Guest Post: The Unsung Villains of Yesteryears, by Balaji Vittal

Balaji Vittal has written several books along with Anirudha Bhattacharjee. I’d read and enjoyed their biographies of SD Burman and RD Burman, as well as their collection of top songs, Gaata Rahe Mera Dil; so when Balaji Vittal wrote to me informing me about the publication of his first solo foray into cinema writing, I was intrigued—especially as the premise of Vittal’s book sounded thoroughly entertaining. Pure Evil: The Bad Men of Bollywood explores the villains of Hindi cinema. From dacoits to smugglers to mafia dons and gangsters, from serial killers to terrorists and traitors, to small-time crooks, evil relatives, adulterous spouses, even anti-heroes: they’re all here, described in detail.

Pure Evil isn’t a book that fits completely into the time line of my blog, since a good deal of its focus ends up being on more recent cinema than Dustedoff restricts itself to. While I haven’t reviewed the book here, you can read a fairly detailed review I wrote on Goodreads, here.

And, while we’re on the topic, a piece Balaji Vittal wrote specifically to feature here as a guest post. On the unsung villains of the Hindi cinema of the 40s and 50s: nasty characters who were a little offbeat as far as villains went, in the films they featured in.

Over to Balaji:

Size does matter. As do sound and colour. In a rapidly technically-upgrading Bollywood of the 1970s, cinematically pleasing features such as technicolour, cinemascope, 70 mm wide screens, stereophonic sound and superior cinematography accentuated the notoriety of those gargantuan villain characters like Gabbar, Shakaal (Yaadon ki Baaraat), Mogambo and others. Even long shots could pick up their car chases and horse rides a mile away. Whereas, in the black & white era, the terror of the villain characters played by K.N. Singh, Pran and Anwar Hussain were mostly shown in close-up shots, making their villainy look intense but not spectacular. And blood, the outcome of violence, too was still black and not red yet.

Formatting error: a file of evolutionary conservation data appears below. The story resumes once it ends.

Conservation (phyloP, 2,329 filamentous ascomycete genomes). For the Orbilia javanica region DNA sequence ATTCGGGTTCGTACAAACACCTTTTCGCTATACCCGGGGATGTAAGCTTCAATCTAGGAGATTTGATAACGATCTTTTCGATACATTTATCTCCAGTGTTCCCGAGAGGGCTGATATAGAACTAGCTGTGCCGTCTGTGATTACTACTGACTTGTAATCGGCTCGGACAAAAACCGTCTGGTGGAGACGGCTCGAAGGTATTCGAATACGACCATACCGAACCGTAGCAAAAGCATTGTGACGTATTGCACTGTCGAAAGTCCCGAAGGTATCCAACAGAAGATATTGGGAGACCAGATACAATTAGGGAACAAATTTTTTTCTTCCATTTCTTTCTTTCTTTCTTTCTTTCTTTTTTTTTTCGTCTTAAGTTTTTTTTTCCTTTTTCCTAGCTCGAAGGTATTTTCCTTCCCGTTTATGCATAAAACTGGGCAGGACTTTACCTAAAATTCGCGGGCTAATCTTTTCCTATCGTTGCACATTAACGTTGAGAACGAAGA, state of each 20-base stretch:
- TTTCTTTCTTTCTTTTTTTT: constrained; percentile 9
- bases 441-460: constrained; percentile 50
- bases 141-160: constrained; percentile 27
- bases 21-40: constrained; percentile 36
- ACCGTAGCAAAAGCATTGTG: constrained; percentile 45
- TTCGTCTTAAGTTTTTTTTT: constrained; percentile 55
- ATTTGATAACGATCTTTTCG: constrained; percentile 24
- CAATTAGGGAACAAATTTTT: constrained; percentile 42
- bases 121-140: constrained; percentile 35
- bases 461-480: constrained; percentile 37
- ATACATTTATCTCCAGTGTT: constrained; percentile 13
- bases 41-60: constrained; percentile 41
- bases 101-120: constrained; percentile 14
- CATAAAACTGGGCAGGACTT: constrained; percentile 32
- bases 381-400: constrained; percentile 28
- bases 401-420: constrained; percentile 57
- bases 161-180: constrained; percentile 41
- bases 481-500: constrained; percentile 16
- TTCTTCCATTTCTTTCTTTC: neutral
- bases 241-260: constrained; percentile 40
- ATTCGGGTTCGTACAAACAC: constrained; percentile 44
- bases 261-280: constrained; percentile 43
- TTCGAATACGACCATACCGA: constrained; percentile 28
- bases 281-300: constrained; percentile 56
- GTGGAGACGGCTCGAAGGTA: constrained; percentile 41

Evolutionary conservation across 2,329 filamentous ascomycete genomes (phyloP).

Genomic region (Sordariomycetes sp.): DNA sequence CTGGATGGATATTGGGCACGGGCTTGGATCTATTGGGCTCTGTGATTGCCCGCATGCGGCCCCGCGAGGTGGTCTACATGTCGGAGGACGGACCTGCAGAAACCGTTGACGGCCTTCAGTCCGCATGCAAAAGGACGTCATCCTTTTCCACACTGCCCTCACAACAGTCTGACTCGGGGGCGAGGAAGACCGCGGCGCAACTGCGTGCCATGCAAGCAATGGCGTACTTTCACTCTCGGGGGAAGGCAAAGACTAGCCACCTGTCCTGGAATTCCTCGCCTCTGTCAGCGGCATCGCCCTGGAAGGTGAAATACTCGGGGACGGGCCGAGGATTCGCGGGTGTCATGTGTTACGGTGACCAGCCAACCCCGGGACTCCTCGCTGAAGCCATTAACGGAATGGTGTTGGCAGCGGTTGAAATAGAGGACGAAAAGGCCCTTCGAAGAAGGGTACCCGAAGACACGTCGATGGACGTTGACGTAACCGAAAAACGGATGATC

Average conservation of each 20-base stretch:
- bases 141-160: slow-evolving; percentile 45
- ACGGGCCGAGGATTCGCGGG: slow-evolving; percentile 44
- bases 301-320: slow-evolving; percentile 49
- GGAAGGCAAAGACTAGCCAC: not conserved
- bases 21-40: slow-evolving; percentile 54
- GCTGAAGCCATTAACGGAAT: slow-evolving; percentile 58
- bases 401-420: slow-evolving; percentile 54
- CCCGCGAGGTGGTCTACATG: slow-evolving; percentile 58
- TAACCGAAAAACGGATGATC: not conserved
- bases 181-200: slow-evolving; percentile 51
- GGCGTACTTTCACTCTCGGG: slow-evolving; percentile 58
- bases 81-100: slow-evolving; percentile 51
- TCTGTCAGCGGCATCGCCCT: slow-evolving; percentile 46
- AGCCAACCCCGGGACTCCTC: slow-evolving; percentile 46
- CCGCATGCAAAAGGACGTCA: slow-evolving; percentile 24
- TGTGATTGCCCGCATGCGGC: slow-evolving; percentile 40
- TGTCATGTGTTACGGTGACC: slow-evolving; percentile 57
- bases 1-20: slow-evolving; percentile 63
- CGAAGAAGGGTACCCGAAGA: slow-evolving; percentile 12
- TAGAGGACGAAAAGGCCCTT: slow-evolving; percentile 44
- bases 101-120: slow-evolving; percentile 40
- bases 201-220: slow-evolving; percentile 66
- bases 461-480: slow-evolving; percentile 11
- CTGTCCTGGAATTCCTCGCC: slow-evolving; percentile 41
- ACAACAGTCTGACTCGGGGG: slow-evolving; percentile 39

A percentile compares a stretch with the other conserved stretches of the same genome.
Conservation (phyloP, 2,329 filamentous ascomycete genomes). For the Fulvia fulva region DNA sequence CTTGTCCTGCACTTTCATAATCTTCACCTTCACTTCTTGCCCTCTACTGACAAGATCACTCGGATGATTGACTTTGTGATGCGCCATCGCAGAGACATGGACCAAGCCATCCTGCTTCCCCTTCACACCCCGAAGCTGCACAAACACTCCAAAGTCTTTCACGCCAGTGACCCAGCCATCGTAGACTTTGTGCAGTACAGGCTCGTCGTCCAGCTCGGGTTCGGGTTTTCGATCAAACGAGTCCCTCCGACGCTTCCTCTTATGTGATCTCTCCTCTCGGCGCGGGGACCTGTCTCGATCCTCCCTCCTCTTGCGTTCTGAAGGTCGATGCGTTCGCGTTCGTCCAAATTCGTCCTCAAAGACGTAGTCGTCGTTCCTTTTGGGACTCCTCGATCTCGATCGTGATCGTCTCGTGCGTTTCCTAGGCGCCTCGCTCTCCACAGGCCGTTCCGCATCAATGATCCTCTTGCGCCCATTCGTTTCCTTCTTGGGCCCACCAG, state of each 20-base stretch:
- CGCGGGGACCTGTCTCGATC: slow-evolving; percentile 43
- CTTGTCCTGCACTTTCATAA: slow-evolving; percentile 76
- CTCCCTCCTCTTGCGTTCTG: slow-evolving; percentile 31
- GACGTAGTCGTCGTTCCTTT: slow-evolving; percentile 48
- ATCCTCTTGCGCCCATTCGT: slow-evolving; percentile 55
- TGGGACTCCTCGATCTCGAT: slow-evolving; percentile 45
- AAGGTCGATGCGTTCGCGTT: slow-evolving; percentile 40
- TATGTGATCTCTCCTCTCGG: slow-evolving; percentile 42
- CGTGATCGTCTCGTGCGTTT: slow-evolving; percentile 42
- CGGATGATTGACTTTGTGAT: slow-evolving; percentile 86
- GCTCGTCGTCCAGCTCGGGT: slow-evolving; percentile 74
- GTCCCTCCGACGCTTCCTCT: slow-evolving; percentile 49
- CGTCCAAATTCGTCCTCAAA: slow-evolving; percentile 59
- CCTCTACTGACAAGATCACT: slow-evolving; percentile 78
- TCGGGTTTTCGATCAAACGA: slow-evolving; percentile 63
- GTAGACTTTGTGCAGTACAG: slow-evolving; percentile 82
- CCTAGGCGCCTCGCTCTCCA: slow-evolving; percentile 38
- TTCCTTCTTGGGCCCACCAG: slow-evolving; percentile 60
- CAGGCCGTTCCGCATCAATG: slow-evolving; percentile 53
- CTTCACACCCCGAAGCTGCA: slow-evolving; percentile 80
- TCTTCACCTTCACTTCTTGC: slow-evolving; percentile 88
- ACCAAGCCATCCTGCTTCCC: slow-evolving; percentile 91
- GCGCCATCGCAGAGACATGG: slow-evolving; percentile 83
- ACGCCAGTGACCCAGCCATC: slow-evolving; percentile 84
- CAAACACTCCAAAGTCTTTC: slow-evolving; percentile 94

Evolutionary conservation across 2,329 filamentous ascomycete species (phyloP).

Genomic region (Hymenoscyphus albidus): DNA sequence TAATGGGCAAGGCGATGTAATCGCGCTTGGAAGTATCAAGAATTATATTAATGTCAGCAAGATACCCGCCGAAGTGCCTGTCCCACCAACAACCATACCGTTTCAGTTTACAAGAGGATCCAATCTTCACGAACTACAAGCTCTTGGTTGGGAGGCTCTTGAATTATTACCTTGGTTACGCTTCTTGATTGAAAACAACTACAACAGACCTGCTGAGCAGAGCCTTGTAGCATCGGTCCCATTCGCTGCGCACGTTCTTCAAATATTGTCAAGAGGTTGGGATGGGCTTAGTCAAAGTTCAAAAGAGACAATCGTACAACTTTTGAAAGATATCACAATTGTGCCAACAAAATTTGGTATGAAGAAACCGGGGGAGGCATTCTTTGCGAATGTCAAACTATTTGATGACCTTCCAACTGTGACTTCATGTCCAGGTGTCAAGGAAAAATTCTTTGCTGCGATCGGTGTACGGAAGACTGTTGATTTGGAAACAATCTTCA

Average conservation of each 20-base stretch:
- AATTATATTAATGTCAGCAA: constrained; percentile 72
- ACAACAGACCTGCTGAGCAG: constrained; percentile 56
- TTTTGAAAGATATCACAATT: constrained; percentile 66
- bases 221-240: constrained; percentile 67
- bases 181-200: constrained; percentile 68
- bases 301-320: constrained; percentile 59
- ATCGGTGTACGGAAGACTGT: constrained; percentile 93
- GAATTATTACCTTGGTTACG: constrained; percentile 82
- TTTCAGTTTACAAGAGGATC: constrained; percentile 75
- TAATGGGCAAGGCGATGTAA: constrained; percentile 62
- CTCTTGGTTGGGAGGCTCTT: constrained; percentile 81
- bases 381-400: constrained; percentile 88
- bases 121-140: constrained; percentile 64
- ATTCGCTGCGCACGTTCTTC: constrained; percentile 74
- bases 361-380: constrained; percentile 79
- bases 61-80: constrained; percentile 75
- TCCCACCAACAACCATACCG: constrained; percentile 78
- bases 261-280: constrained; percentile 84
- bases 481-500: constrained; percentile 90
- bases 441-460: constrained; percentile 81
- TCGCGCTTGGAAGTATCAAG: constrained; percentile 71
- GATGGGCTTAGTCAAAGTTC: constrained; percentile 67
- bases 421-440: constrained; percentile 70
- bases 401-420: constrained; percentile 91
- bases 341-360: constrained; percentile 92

Despite these constraints, villain characters like Raaka in Jis Desh Mein Ganga Behti Hai, Pyarelal in Howrah Bridge and Raja Ugra Narain in Madhumati remain emblazoned in our memories. And then there were a few hidden gems from the black & white era which are worth exploring.

Sheth Laxmidas in Roti (1942) – The destitute in the streets of the city fight like dogs for the left-over food thrown at them after the wealthy have dined to their hearts’ content. The men scavenge the waste bins for food while children with no clothes to cover their emaciated bodies, ask their helpless mothers for ‘roti’ (bread). The coolies labour under the burden of sacksful of food grain on their backs –not a grain of which they have the right to. Sheth Laxmidas (played by Chandramohan) buys out all food grains available in the city, hoards them, sells them at a premium in the market, and converts the profits into bars of gold.

Snubbing advice from his munimji that Laxmidas reduce the price of the food grains for his own factory’s labour force, Laxmidas avers that his mazdoor are nothing more than tools for him to top up his gold reserves. His monopolization drives peer businessmen out of business and to suicide – but he is remorseless. He also kills his elderly business partner Charandas by trapping him inside the gold vault (where he dies of heart failure) and stealing all his gold.